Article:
The list presented below goes in no particular order. The model names are linked to the corresponding Rock Island Auction pages where you can find more and higher resolution images as well as more detailed descriptions of the lots.
Steyr Model 1893 revolver was presumably designed for Austrian government trials, however, it wasn’t adopted and less than 100 of these revolvers were ever made. This revolver is chambered in an 8mm cartridge, has a 7-round swing-out cylinder and double-action/single-action trigger mechanism. It also features a mechanism of sealing the cylinder gap similar to that of the Model 1895 Nagant revolver. The way the action is sealed is that after the cylinder rotates aligning the next chamber with the bore, it also ever so slightly moves forward pushing the mouth of the telescoped cartridge case into the forcing cone of the barrel. Upon firing, the cartridge case expands and seals the system.
This particular Steyr Model 1893 was brought to the stateside as a WW2 war trophy by U.S. Army technician Robert W. Belschwender. During WW2, Belschwender’s unit, the 71st Infantry Division, made it to Austria where he captured this revolver from the Steyr factory.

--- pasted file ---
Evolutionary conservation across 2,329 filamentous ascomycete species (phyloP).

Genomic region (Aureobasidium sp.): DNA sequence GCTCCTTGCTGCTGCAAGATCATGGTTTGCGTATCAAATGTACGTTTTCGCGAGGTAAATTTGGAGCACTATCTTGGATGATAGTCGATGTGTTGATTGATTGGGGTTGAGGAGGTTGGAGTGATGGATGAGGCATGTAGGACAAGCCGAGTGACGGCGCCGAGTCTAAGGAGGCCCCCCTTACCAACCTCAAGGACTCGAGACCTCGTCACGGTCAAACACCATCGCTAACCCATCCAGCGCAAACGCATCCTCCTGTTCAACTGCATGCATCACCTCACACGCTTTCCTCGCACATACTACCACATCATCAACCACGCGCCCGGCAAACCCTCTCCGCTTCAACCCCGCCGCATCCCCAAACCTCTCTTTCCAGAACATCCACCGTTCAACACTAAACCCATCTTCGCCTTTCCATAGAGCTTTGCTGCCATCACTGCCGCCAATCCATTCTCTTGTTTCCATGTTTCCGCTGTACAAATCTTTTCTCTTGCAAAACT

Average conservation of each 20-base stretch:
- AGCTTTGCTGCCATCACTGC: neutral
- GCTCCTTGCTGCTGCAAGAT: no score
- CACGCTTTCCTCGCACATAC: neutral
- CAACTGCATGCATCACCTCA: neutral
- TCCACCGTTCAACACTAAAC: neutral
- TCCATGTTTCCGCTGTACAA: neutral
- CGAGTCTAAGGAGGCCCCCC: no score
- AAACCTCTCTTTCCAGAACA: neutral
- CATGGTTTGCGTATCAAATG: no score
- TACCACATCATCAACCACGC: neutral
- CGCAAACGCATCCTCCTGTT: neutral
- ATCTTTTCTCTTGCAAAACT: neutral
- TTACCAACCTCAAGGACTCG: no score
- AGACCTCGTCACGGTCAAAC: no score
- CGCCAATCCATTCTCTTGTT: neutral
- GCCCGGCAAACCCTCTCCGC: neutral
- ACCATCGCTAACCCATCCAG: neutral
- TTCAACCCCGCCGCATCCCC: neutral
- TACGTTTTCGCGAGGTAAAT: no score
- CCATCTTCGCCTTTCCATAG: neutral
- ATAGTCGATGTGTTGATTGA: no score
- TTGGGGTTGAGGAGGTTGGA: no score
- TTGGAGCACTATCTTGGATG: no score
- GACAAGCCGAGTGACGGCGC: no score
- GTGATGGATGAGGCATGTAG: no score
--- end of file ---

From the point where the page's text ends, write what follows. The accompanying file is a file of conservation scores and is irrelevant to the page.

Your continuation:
Estimated price: $18,000 – $27,500
As you know, the Springfield Model 1873, colloquially referred to as Trapdoor Springfield, is a breech-loading single-shot rifle adopted by the US military in 1873 along with the .45-70-400 (.45-70 Government) cartridge. What we are looking at here is an experiment of converting the single-shot Trapdoor Springfield into a manual repeater by retrofitting it with a tubular magazine and a cartridge lifter. Working the hinged breech block of this carbine not only extracts and ejects the spent case like in standard Trapdoor Springfields, but also operates the cartridge lifter which elevates a round from the magazine up to the feeding path. Although the shooter has to manually push the elevated cartridge into the chamber, it still should be a faster reloading procedure compared to the standard single-shot rifles. There is also a magazine cutoff mechanism built into the breech block which allows using the gun as a single-shot firearm keeping the loaded magazine in reserve.